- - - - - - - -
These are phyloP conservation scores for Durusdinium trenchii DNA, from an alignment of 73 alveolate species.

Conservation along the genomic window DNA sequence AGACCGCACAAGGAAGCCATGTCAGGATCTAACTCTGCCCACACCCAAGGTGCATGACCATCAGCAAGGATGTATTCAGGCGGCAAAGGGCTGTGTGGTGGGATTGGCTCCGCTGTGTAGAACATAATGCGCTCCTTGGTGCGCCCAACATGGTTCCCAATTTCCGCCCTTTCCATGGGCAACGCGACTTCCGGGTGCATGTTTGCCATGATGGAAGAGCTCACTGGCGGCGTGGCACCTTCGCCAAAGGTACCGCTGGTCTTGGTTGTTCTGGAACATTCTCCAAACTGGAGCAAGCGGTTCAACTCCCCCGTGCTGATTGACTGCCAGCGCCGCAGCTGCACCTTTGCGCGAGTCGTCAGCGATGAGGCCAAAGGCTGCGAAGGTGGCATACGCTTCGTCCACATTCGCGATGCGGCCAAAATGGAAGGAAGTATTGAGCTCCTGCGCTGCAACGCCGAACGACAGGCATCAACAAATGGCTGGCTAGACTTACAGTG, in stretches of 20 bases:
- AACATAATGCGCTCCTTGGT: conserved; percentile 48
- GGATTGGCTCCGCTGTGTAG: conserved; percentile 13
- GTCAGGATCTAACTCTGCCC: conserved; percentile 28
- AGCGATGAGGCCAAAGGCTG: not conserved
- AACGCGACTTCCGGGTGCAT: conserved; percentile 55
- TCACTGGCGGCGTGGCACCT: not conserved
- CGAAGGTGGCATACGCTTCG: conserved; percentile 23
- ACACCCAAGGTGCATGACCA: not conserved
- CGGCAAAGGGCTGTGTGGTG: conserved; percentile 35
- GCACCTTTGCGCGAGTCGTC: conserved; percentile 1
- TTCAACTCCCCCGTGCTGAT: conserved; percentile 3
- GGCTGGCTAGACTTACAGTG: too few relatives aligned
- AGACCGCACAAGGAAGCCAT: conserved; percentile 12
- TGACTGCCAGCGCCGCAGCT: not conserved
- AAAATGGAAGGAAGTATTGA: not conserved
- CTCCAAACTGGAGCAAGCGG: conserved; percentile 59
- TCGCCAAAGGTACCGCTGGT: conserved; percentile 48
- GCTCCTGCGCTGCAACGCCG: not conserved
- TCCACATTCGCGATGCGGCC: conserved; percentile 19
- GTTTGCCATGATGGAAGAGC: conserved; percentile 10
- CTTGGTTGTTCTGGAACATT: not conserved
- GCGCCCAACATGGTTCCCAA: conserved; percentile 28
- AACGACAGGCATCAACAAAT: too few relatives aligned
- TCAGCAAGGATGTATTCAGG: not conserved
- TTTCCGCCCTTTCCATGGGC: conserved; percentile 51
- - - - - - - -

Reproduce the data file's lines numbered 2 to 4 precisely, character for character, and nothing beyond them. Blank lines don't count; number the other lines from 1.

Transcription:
Conservation along the genomic window DNA sequence AGACCGCACAAGGAAGCCATGTCAGGATCTAACTCTGCCCACACCCAAGGTGCATGACCATCAGCAAGGATGTATTCAGGCGGCAAAGGGCTGTGTGGTGGGATTGGCTCCGCTGTGTAGAACATAATGCGCTCCTTGGTGCGCCCAACATGGTTCCCAATTTCCGCCCTTTCCATGGGCAACGCGACTTCCGGGTGCATGTTTGCCATGATGGAAGAGCTCACTGGCGGCGTGGCACCTTCGCCAAAGGTACCGCTGGTCTTGGTTGTTCTGGAACATTCTCCAAACTGGAGCAAGCGGTTCAACTCCCCCGTGCTGATTGACTGCCAGCGCCGCAGCTGCACCTTTGCGCGAGTCGTCAGCGATGAGGCCAAAGGCTGCGAAGGTGGCATACGCTTCGTCCACATTCGCGATGCGGCCAAAATGGAAGGAAGTATTGAGCTCCTGCGCTGCAACGCCGAACGACAGGCATCAACAAATGGCTGGCTAGACTTACAGTG, in stretches of 20 bases:
- AACATAATGCGCTCCTTGGT: conserved; percentile 48
- GGATTGGCTCCGCTGTGTAG: conserved; percentile 13